iPad + MacBook = ?
The first of Apple's major new innovations in the design is found in the hard-drive - or should we say, lack thereof. To cut down on space - and taking a page out of the iPad's playbook - flash memory will be built directly onto the logic boards, which Steve Jobs claimed makes the SSD 90 per cent smaller than a normal drive.
This obviously left more space for the battery, which takes up the majority of the room under the keyboard. This allows for seven hours of normal usage on the 13in model and five hours for the 11in model. Both can also enter a new 'standby' mode which will allow them to sleep for up to a month without giving out. Thanks to the speedy SSDs, Jobs promised an almost instant recovery from this mode - again, taking cues from the iPad - and initial hands-on experiences suggest that it's a pretty accurate description.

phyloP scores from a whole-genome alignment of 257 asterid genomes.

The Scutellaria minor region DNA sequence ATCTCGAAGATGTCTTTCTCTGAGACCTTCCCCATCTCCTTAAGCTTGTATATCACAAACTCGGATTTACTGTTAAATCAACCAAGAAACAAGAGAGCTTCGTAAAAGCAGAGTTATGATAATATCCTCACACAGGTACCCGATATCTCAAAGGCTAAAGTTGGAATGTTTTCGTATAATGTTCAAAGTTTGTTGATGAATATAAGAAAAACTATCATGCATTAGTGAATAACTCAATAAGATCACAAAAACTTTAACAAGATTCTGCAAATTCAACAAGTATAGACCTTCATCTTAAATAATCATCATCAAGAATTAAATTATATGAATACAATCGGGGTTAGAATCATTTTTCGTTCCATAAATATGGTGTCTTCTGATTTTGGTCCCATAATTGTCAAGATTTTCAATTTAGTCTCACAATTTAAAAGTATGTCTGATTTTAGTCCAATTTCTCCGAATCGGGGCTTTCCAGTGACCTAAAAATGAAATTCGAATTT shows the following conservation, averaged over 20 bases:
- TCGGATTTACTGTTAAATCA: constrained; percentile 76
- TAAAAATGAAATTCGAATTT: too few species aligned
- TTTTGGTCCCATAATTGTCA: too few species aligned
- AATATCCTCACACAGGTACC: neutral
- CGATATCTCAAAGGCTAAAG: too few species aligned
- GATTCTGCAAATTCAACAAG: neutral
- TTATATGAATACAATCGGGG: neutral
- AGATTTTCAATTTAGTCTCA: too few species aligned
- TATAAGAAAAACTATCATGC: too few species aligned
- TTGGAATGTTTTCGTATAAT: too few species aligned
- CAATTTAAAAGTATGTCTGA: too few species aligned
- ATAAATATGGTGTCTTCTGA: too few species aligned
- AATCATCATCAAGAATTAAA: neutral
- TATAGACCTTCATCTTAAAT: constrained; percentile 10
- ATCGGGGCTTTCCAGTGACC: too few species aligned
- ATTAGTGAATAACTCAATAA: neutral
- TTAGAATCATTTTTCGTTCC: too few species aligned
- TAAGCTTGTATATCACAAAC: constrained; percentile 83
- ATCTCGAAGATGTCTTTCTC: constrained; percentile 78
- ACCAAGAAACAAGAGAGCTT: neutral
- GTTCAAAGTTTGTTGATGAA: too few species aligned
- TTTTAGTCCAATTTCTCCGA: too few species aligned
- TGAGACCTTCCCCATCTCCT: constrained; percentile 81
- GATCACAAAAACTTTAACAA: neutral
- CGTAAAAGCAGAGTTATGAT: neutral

Of course, it's the stunning looks that will catch most customers - and gadget fans - eyes. Using the same unibody aluminium construction and glass multitouch-trackpad as the full-fat Macbooks, the new Airs manage to shave both inches and weight off of the previous design. Both models measure only 1.7cm at the back and 0.3cm at the front and while the 13in laptop weighs in at 1.32kg, its smaller brother tips the scales at a mere 1.06kg.
The redesigned Airs are utterly lust-worthy and once again show Apple's ability to innovate in hardware design. While we would have loved to see a slightly newer CPU, the latest members of the Macbook family are still absolutely stunning laptops.
Both notebooks are available now from Apple, with an 11in 64GB model shipping for £849 and a 128GB model costing £999. The 13in Air will come in 128GB and 256GB variants which will cost £1,099 and £1,349, respectively.